A lot of pump is going to be needed for the rise and to get through the rads. Maybe look into a larger pond pump for the return and another on the cold side if doing a single loop. I would go with larger supply and return lines, like 3/4in. I think a single loop with vales on the hot side to control flow to each system would work out.

If you haven't bought the Phobya yet, look into doing 3x 3x120s in parallel. That will get you much less pressure drop across the rads.
 

mattr

Member
Aug 1, 2013
120
11
18
Pump 1 > 2x120 Rad 1 > CPU > Res > Pump 2 > 2x120 Rad 2 > Pump 1 would be my suggestion. Simplest most efficient setup.

When I'm talking 2x120mm rad I'm talking about one like this: RX240 Dual Fan Radiator V2 — XSPC - Performance PC Water Cooling that is 60mm+ thick. These are plenty for cooling a single CPU. The 3x120 will look cooler though. You could also run two reservoirs mounted to each side of the rack with some kind of cool looking flow meter in there. Running in opposite directions that would look pretty cool.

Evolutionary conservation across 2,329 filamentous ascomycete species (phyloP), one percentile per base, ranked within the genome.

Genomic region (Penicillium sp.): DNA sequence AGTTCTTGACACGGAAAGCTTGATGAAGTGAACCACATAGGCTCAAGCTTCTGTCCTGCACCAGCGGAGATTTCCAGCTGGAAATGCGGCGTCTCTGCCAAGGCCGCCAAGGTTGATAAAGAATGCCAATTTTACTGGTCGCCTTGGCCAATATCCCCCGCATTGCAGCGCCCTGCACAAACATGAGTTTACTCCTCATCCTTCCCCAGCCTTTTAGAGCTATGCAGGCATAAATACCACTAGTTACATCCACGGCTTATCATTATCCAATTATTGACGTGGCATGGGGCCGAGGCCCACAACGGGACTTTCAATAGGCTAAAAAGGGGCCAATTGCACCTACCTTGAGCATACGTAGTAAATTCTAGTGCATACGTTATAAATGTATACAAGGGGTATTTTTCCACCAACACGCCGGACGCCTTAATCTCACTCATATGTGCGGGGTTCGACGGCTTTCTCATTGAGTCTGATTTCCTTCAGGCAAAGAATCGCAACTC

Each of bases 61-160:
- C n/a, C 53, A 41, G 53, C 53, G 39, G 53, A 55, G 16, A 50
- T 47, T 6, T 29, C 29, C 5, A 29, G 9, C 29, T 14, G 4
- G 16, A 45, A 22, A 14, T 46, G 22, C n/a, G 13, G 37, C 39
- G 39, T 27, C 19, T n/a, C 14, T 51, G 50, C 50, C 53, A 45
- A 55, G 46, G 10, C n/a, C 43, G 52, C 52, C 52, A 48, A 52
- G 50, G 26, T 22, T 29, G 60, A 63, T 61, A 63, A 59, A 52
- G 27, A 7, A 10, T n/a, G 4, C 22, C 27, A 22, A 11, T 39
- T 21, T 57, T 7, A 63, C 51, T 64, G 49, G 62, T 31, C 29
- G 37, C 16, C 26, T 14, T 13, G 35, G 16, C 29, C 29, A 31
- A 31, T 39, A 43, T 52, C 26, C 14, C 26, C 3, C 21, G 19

s0lid

Active Member
Feb 25, 2013
259
34
28
Tampere, Finland
Well I've put some thought on this... especially about pumps and how to do the loop in general.

Why am I going to use 2x 1080mm rads?
I already got one in use with 1 cpu block and 1 highly restrictive gpu blocks (used 2 earlier), single DDC pump handles that loops just fine, never seen gpu temps go over 45c or cpu go over 50c. And the fans in rad are ran at 5V.

The pumps.
Going to need 1+n pumps, n being the amount of servers/cooling block. The loops would look something like this:
Code:
reservoir => rad1 => pump1 => rad2 => || => pumpn1 => blockn1 => reservoir =>